Ban on creating human clones must be made airtight, MPs say

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MPs have called an urgent meeting today to clarify whether British law needs to be tightened to close a loophole that might allow the creation of human clones.

The cross-party Science and Technology Select Committee will today ask representatives of the Human Fertilisation and Embryology Authority (HFEA) to clarify the position. Under the HFE Act, which became law in 1991, cloning human embryos is banned. But the technology used to create Dolly the sheep, a clone of an adult sheep, did not use an embryo. It used an unfertilised egg cell and the nucleus of a normal cell.

That leaves open the possibility that somebody might be able take cells from an adult and insert them into unfertilised egg cells and try to produce a clone. If the cells were taken with consent from an adult woman, she might also provide the egg cells, opening up the odd possibility that somebody could lawfully clone themselves.

The HFEA's confidence was dented by the recent decision of the Appeal Court to overturn its ban on the use by the widow Diane Blood of sperm taken from her husband while he was in a coma. Although the Act had been thought watertight, it was breached there. MPs fear something similar could happen with cloning.

"It's a legal question that we can get out of the way by talking to them," said Dr Jeremy Bray, a Labour member of the committee yesterday.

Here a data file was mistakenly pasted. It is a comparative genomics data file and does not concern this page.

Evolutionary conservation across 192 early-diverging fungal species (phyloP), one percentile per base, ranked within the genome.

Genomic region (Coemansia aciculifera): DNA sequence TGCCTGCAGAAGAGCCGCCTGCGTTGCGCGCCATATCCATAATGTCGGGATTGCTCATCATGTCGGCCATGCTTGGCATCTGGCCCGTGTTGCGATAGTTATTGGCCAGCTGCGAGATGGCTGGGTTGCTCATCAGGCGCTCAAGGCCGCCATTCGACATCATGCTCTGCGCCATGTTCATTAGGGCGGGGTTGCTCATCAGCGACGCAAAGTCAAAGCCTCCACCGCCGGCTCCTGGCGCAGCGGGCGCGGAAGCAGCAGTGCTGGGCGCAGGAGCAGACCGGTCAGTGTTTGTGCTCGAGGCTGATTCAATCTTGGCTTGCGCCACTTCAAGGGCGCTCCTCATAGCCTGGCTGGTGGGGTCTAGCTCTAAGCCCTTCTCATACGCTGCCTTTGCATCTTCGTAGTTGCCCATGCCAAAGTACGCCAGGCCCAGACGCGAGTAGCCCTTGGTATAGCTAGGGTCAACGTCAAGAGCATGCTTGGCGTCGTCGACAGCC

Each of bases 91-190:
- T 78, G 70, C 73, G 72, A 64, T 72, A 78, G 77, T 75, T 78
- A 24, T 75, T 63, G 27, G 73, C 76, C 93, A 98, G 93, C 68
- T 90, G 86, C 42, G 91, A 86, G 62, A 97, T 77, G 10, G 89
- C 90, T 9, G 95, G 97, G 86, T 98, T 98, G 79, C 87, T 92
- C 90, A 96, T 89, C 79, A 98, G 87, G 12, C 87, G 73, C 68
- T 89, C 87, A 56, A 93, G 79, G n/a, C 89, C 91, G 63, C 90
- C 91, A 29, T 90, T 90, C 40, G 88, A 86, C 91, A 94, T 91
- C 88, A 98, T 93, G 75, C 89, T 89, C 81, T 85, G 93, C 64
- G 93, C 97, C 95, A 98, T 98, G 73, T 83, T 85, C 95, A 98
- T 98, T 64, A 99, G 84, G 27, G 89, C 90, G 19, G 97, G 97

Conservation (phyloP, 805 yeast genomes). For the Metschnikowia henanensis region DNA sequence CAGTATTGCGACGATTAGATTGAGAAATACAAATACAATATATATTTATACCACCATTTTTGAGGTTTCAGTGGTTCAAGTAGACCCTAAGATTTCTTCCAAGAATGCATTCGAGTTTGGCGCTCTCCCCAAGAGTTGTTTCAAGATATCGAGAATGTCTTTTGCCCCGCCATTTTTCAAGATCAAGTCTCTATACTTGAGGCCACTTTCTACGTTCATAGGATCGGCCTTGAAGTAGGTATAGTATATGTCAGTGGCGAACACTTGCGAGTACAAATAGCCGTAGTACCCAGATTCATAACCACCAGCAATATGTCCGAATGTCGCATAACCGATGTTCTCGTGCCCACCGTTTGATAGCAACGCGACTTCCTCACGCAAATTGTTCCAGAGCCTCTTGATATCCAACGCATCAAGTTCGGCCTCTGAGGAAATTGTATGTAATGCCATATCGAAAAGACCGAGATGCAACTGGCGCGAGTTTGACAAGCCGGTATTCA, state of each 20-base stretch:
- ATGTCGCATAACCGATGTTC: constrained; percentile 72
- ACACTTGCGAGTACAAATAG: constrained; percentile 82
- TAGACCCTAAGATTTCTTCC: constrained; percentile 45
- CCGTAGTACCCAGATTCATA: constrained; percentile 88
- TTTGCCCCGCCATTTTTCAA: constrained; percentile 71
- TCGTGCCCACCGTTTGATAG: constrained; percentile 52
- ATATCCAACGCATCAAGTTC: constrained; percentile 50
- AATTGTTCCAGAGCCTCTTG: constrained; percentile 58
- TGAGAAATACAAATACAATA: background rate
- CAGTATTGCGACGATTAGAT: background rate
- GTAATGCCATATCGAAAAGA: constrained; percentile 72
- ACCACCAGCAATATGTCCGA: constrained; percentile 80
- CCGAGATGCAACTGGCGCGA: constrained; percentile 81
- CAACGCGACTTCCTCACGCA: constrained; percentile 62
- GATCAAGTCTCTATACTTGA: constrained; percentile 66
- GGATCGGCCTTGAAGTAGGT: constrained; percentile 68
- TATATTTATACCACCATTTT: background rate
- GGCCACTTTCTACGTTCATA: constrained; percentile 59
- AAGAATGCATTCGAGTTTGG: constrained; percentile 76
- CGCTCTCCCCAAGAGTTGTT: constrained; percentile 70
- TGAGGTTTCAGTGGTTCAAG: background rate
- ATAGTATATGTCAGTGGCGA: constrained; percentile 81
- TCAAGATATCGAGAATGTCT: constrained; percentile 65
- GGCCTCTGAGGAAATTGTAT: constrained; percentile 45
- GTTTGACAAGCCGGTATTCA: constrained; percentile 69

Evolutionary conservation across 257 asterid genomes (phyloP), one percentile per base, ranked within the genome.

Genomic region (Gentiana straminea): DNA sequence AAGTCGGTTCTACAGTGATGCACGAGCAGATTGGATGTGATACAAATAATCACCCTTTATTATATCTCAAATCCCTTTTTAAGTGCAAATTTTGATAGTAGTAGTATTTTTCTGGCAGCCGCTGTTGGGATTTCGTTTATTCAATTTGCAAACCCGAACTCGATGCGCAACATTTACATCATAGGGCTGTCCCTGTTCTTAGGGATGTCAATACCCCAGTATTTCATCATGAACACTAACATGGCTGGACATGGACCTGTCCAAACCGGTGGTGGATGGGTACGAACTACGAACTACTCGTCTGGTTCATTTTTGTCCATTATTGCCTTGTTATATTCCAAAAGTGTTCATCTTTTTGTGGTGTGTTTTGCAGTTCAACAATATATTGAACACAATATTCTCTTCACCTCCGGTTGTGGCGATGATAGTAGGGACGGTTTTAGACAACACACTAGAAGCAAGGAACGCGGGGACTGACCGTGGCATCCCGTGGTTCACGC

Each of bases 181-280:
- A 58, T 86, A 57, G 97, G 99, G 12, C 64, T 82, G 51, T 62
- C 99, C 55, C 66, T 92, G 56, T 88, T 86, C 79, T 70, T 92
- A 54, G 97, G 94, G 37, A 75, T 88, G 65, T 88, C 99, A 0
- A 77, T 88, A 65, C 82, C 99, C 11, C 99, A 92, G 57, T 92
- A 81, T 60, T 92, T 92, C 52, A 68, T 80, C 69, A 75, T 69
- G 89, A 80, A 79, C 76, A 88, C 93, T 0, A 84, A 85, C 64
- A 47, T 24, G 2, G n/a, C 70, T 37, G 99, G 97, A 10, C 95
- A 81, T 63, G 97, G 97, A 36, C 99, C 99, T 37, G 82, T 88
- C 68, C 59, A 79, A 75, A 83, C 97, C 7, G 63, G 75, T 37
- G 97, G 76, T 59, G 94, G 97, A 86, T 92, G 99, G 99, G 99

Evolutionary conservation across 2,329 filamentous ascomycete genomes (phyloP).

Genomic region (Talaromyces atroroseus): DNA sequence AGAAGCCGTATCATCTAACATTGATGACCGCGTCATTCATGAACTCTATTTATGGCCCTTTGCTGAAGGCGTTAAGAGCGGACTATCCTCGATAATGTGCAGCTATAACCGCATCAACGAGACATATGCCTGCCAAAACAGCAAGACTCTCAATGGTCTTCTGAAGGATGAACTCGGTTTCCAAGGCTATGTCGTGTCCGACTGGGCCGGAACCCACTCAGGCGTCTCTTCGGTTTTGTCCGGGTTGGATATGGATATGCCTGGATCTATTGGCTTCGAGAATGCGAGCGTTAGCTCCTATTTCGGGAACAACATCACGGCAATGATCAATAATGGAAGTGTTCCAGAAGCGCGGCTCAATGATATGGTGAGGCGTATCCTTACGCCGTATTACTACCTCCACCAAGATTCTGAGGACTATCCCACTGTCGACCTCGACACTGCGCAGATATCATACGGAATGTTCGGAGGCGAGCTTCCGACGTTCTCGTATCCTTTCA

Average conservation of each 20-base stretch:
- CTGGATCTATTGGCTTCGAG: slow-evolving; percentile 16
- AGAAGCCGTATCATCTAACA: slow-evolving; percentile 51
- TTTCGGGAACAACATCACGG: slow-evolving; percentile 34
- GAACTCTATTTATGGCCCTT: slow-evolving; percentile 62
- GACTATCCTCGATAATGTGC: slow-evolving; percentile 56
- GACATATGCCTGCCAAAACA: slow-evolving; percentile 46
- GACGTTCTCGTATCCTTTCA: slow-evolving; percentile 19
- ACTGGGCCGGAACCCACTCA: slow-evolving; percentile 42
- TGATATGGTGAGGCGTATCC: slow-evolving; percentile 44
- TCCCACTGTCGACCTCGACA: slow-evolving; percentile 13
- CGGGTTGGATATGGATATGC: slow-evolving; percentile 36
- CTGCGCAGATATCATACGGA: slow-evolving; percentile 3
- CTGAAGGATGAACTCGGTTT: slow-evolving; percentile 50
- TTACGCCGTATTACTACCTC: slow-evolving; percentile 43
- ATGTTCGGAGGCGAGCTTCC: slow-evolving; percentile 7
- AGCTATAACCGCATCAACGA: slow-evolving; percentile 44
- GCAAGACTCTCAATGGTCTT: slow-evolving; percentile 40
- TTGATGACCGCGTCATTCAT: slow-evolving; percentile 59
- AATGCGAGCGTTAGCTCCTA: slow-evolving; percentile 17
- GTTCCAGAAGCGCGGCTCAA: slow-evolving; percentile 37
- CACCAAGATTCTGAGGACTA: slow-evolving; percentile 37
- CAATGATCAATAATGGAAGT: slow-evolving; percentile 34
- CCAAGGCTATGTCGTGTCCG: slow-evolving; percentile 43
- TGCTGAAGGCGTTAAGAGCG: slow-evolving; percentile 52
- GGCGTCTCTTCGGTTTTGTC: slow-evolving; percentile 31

Tomorrow, the committee will question representatives of the teams who did the breakthrough research at the Roslin Institute and PPL Therapeutics in Scotland.

Despite the brief period remaining until Parliament is dissolved for the general election, the committee plans to rush out a report on cloning. "We had to move quickly," said Dr Bray.

The reverberations from the Scottish work continue to spread. President Bill Clinton yesterday banned the use of US government funds for human cloning experiments, warning that humanity should "resist the temptation to replicate ourselves."

President Clinton asked for a voluntary moratorium on human cloning experiments in the US, at least until the legal and ethical issues can be sorted out. Since privately funded scientists are not covered by his directive, he said only a voluntary moratorium would ensure ethical issues are fully debated.

Researchers in Oregon who last year cloned monkey embryos said they had no desire to reproduce a human.

Mr Clinton said there was a need to resolve the desire to use cloning to cure disease "without raising the kind of ethical implications that, in effect, we're in the business where people are trying to play God".